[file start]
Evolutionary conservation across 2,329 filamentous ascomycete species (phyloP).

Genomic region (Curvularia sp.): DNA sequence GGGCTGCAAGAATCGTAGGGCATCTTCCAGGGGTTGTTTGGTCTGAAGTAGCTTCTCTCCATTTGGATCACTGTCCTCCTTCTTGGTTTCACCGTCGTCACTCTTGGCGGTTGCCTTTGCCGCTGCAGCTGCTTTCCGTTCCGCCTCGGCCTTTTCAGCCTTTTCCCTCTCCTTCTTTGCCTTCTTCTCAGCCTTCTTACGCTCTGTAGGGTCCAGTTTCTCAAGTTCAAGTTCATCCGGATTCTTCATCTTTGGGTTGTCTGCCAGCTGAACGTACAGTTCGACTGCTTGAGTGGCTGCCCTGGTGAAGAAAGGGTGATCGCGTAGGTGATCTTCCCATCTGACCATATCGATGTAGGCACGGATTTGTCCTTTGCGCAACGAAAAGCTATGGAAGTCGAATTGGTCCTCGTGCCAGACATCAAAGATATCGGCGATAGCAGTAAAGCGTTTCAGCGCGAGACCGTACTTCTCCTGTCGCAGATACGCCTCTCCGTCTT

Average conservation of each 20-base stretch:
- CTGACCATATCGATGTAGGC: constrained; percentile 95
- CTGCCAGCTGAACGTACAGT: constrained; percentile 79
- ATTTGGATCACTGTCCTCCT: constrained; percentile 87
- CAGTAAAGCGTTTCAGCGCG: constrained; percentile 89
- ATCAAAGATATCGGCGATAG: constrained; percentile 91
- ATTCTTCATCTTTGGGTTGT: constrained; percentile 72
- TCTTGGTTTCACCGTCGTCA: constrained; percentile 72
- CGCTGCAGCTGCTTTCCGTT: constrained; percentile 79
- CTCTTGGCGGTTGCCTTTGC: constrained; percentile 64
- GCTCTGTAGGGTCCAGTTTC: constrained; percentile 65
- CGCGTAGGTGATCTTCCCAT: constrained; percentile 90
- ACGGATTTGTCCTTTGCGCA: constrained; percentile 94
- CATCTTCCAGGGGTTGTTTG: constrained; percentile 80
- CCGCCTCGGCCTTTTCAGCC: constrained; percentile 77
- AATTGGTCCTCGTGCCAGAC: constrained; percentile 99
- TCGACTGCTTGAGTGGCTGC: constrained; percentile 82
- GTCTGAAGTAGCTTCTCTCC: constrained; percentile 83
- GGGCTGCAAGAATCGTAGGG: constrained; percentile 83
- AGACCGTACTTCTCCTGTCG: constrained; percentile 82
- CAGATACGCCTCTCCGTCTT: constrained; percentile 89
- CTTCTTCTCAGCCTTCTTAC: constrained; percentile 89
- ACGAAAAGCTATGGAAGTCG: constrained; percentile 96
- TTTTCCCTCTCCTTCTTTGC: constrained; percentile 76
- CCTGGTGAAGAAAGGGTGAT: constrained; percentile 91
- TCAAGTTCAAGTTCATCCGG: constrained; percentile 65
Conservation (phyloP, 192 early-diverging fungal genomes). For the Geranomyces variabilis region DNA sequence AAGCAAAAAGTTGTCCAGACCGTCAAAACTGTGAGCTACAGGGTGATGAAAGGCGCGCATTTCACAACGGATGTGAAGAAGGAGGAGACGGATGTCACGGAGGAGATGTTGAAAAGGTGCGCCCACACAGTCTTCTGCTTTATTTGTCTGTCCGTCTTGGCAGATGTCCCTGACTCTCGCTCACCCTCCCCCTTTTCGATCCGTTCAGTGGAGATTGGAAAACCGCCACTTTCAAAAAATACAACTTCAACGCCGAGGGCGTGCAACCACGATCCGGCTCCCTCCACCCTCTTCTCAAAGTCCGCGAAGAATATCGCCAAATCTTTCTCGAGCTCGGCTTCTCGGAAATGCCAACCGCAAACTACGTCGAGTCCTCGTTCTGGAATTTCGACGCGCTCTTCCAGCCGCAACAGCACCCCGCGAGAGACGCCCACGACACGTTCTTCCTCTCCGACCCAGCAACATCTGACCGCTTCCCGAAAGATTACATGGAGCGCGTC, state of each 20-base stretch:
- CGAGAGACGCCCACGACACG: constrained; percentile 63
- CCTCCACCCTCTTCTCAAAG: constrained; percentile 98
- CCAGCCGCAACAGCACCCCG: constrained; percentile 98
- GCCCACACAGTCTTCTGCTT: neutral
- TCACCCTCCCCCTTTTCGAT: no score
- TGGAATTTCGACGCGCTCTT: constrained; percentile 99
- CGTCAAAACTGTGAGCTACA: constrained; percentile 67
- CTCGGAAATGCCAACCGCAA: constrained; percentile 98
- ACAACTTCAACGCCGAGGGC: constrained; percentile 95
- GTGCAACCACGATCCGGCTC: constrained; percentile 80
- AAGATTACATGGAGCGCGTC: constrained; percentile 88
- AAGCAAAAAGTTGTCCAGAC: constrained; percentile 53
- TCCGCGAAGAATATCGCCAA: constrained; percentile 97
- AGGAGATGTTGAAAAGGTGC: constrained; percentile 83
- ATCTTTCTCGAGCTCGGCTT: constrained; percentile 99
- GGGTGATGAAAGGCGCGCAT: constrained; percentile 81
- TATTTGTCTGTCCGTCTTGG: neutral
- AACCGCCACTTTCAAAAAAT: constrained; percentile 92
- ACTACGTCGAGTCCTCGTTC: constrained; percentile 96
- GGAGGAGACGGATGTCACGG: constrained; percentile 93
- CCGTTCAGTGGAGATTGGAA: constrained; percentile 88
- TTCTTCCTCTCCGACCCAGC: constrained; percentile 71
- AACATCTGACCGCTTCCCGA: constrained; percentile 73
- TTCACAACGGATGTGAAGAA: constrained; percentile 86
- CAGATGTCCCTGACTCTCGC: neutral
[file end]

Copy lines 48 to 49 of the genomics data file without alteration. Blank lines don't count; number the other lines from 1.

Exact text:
- ACTACGTCGAGTCCTCGTTC: constrained; percentile 96
- GGAGGAGACGGATGTCACGG: constrained; percentile 93